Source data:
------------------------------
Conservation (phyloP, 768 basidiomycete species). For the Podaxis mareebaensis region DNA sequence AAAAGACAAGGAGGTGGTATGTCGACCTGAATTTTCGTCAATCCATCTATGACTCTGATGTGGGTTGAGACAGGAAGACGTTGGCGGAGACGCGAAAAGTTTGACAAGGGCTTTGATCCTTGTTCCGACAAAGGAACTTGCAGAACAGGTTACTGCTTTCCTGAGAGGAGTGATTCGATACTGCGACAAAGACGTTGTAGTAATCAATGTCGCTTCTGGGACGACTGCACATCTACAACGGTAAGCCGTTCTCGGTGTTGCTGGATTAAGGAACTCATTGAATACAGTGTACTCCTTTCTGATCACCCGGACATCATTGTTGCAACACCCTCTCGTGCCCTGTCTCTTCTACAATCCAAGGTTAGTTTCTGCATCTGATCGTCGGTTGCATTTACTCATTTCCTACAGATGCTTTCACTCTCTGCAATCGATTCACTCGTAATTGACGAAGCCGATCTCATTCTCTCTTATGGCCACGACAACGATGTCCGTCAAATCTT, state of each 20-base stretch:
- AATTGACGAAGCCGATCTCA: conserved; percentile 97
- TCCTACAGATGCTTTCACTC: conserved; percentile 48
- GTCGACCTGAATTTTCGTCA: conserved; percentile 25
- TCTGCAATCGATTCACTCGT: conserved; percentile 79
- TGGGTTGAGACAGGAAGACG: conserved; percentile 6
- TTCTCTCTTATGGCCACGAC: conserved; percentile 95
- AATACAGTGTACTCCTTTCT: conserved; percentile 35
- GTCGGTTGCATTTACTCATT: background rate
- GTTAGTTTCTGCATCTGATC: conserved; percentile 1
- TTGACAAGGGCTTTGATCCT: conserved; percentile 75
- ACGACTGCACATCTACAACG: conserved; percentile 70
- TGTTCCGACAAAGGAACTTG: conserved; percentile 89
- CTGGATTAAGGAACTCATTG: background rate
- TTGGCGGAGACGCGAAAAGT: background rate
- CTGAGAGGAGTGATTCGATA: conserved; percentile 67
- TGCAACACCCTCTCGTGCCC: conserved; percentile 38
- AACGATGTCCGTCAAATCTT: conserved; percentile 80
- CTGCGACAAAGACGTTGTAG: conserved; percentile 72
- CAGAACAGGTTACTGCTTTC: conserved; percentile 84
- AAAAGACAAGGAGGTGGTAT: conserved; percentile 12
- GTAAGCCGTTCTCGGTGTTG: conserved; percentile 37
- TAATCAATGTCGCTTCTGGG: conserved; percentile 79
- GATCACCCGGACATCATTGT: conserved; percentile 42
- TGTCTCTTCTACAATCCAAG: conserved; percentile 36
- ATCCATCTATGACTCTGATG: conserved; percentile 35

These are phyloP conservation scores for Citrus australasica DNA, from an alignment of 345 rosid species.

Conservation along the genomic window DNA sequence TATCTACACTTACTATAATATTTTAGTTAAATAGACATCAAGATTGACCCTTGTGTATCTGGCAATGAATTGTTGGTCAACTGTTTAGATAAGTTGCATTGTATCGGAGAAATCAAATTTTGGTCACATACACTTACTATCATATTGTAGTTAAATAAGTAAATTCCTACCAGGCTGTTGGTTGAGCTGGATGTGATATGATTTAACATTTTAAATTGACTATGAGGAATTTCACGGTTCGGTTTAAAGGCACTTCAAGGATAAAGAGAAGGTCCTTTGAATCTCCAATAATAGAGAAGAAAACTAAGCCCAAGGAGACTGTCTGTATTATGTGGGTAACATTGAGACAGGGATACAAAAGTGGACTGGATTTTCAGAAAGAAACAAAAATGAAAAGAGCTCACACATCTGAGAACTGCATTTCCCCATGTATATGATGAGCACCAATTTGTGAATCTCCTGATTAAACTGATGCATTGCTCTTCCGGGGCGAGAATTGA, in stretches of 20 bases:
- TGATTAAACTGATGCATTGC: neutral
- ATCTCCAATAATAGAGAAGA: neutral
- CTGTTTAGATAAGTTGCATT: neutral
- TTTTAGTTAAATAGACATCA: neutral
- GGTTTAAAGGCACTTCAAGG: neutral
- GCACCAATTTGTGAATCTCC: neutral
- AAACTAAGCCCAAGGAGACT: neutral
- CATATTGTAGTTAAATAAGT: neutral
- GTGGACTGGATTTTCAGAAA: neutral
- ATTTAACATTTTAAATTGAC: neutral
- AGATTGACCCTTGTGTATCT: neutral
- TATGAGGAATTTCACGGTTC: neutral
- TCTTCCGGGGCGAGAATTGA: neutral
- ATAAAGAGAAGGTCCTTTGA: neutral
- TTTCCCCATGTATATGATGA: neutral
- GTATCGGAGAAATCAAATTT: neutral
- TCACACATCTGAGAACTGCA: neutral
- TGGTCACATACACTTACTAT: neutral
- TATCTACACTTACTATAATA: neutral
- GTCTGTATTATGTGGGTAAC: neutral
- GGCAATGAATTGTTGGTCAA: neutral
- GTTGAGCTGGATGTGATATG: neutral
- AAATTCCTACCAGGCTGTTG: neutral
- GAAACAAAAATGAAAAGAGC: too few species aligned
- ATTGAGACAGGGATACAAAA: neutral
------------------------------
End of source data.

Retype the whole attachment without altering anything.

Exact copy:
Conservation (phyloP, 768 basidiomycete species). For the Podaxis mareebaensis region DNA sequence AAAAGACAAGGAGGTGGTATGTCGACCTGAATTTTCGTCAATCCATCTATGACTCTGATGTGGGTTGAGACAGGAAGACGTTGGCGGAGACGCGAAAAGTTTGACAAGGGCTTTGATCCTTGTTCCGACAAAGGAACTTGCAGAACAGGTTACTGCTTTCCTGAGAGGAGTGATTCGATACTGCGACAAAGACGTTGTAGTAATCAATGTCGCTTCTGGGACGACTGCACATCTACAACGGTAAGCCGTTCTCGGTGTTGCTGGATTAAGGAACTCATTGAATACAGTGTACTCCTTTCTGATCACCCGGACATCATTGTTGCAACACCCTCTCGTGCCCTGTCTCTTCTACAATCCAAGGTTAGTTTCTGCATCTGATCGTCGGTTGCATTTACTCATTTCCTACAGATGCTTTCACTCTCTGCAATCGATTCACTCGTAATTGACGAAGCCGATCTCATTCTCTCTTATGGCCACGACAACGATGTCCGTCAAATCTT, state of each 20-base stretch:
- AATTGACGAAGCCGATCTCA: conserved; percentile 97
- TCCTACAGATGCTTTCACTC: conserved; percentile 48
- GTCGACCTGAATTTTCGTCA: conserved; percentile 25
- TCTGCAATCGATTCACTCGT: conserved; percentile 79
- TGGGTTGAGACAGGAAGACG: conserved; percentile 6
- TTCTCTCTTATGGCCACGAC: conserved; percentile 95
- AATACAGTGTACTCCTTTCT: conserved; percentile 35
- GTCGGTTGCATTTACTCATT: background rate
- GTTAGTTTCTGCATCTGATC: conserved; percentile 1
- TTGACAAGGGCTTTGATCCT: conserved; percentile 75
- ACGACTGCACATCTACAACG: conserved; percentile 70
- TGTTCCGACAAAGGAACTTG: conserved; percentile 89
- CTGGATTAAGGAACTCATTG: background rate
- TTGGCGGAGACGCGAAAAGT: background rate
- CTGAGAGGAGTGATTCGATA: conserved; percentile 67
- TGCAACACCCTCTCGTGCCC: conserved; percentile 38
- AACGATGTCCGTCAAATCTT: conserved; percentile 80
- CTGCGACAAAGACGTTGTAG: conserved; percentile 72
- CAGAACAGGTTACTGCTTTC: conserved; percentile 84
- AAAAGACAAGGAGGTGGTAT: conserved; percentile 12
- GTAAGCCGTTCTCGGTGTTG: conserved; percentile 37
- TAATCAATGTCGCTTCTGGG: conserved; percentile 79
- GATCACCCGGACATCATTGT: conserved; percentile 42
- TGTCTCTTCTACAATCCAAG: conserved; percentile 36
- ATCCATCTATGACTCTGATG: conserved; percentile 35

These are phyloP conservation scores for Citrus australasica DNA, from an alignment of 345 rosid species.

Conservation along the genomic window DNA sequence TATCTACACTTACTATAATATTTTAGTTAAATAGACATCAAGATTGACCCTTGTGTATCTGGCAATGAATTGTTGGTCAACTGTTTAGATAAGTTGCATTGTATCGGAGAAATCAAATTTTGGTCACATACACTTACTATCATATTGTAGTTAAATAAGTAAATTCCTACCAGGCTGTTGGTTGAGCTGGATGTGATATGATTTAACATTTTAAATTGACTATGAGGAATTTCACGGTTCGGTTTAAAGGCACTTCAAGGATAAAGAGAAGGTCCTTTGAATCTCCAATAATAGAGAAGAAAACTAAGCCCAAGGAGACTGTCTGTATTATGTGGGTAACATTGAGACAGGGATACAAAAGTGGACTGGATTTTCAGAAAGAAACAAAAATGAAAAGAGCTCACACATCTGAGAACTGCATTTCCCCATGTATATGATGAGCACCAATTTGTGAATCTCCTGATTAAACTGATGCATTGCTCTTCCGGGGCGAGAATTGA, in stretches of 20 bases:
- TGATTAAACTGATGCATTGC: neutral
- ATCTCCAATAATAGAGAAGA: neutral
- CTGTTTAGATAAGTTGCATT: neutral
- TTTTAGTTAAATAGACATCA: neutral
- GGTTTAAAGGCACTTCAAGG: neutral
- GCACCAATTTGTGAATCTCC: neutral
- AAACTAAGCCCAAGGAGACT: neutral
- CATATTGTAGTTAAATAAGT: neutral
- GTGGACTGGATTTTCAGAAA: neutral
- ATTTAACATTTTAAATTGAC: neutral
- AGATTGACCCTTGTGTATCT: neutral
- TATGAGGAATTTCACGGTTC: neutral
- TCTTCCGGGGCGAGAATTGA: neutral
- ATAAAGAGAAGGTCCTTTGA: neutral
- TTTCCCCATGTATATGATGA: neutral
- GTATCGGAGAAATCAAATTT: neutral
- TCACACATCTGAGAACTGCA: neutral
- TGGTCACATACACTTACTAT: neutral
- TATCTACACTTACTATAATA: neutral
- GTCTGTATTATGTGGGTAAC: neutral
- GGCAATGAATTGTTGGTCAA: neutral
- GTTGAGCTGGATGTGATATG: neutral
- AAATTCCTACCAGGCTGTTG: neutral
- GAAACAAAAATGAAAAGAGC: too few species aligned
- ATTGAGACAGGGATACAAAA: neutral